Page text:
The overall resistance of the two wires seems to differ considerably. Due to the strong correlation of the results, the explanation of this is unlikely to be the method used to obtain the results. The more likely explanation would be that the first wire was actually of a larger diameter than the second one. Obviously this is a rather important oversight and this will be discussed more in the Evaluation section.
The reason why this is the likely explanation is because resistance is known to be inversely proportional to the cross-sectional area, i. e. if you increase the cross-sectional area (by increasing the diameter) then you decrease the resistance. This is because a wider wire means less likelihood of the free electrons having collisions and losing energy. It is important to realise, however, that despite the fact that it would appear that the resistance of wire 2 is double that of wire 1, that does not mean that the diameter is half that of the wire 1.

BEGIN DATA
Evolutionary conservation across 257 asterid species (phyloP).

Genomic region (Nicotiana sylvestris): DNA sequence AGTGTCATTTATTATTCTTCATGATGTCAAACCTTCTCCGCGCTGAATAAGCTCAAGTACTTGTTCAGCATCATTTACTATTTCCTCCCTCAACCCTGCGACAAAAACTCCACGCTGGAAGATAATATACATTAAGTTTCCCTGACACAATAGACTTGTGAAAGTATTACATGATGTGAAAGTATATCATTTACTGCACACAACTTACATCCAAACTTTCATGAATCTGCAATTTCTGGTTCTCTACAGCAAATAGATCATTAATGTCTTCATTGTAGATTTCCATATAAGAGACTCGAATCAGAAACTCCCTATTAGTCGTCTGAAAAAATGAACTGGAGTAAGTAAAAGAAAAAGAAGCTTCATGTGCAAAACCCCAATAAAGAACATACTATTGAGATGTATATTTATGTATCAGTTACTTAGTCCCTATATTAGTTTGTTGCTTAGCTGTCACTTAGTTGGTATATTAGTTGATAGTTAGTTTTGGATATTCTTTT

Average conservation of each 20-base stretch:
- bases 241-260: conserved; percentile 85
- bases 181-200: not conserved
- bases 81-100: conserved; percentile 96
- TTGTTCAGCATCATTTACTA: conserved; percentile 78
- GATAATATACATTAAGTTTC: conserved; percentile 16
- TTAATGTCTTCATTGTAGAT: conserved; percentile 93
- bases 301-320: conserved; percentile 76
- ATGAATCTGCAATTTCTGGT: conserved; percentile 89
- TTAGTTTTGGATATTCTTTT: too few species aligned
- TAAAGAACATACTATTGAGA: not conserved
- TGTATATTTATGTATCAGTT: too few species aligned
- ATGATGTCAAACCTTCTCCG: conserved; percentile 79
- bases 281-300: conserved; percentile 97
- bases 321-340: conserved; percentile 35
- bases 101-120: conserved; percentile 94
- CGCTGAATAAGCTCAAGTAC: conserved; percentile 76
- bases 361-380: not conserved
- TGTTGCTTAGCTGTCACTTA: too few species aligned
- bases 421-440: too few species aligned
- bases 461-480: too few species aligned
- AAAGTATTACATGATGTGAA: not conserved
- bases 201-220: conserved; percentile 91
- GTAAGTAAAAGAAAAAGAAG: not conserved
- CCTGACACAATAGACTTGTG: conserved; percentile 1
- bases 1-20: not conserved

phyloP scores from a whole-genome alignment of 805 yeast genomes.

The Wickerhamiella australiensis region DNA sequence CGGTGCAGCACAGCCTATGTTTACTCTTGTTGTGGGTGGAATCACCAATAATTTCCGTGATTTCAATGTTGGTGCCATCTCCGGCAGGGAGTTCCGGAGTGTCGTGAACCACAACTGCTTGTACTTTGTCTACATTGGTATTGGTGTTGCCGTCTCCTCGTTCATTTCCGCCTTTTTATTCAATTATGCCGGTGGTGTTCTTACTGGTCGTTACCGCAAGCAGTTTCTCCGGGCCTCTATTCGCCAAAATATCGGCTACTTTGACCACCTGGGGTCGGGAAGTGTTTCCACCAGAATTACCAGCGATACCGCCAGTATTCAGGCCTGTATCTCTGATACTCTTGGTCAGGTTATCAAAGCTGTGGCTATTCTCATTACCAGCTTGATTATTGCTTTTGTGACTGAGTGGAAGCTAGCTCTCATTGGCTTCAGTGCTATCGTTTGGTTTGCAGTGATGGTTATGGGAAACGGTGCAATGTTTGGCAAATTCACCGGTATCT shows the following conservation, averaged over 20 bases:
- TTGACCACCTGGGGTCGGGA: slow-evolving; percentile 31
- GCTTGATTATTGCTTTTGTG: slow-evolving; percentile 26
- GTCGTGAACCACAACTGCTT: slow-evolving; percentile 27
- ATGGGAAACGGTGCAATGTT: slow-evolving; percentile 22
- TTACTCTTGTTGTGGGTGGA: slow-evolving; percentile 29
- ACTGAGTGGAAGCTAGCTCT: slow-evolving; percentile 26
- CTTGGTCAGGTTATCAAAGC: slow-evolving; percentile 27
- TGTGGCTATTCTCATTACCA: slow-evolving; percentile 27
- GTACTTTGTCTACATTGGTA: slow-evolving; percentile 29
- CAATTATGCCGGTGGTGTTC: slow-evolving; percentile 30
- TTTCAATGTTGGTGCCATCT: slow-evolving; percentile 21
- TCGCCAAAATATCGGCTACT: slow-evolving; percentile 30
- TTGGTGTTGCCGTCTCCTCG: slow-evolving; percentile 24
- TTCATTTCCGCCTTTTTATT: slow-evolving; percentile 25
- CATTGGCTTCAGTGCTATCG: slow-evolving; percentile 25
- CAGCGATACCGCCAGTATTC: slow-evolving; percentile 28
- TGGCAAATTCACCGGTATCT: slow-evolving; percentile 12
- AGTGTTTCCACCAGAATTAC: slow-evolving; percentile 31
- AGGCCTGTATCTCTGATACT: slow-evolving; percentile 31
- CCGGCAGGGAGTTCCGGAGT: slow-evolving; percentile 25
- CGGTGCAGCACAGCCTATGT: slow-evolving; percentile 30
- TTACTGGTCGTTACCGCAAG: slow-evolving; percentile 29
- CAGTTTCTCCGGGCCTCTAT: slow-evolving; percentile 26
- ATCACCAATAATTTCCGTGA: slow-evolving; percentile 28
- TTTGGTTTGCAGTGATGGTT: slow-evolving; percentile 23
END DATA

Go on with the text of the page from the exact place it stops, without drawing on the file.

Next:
That is because if you halve the diameter then you decrease the area by a factor of about 3 (A = ? r2) Evaluation the biggest downfall of the investigation was the apparent mistakes when choosing the wire, in that they would appear to be of differing diameters. This did not, in this case, cause a big problem as the same wire was used for each set of results so it is known that the results for each wire are correct. Generally speaking, wire 1 would appear to contain the most accurate results due to the fact that all of its points bar one sit on the line of best fit for that wire.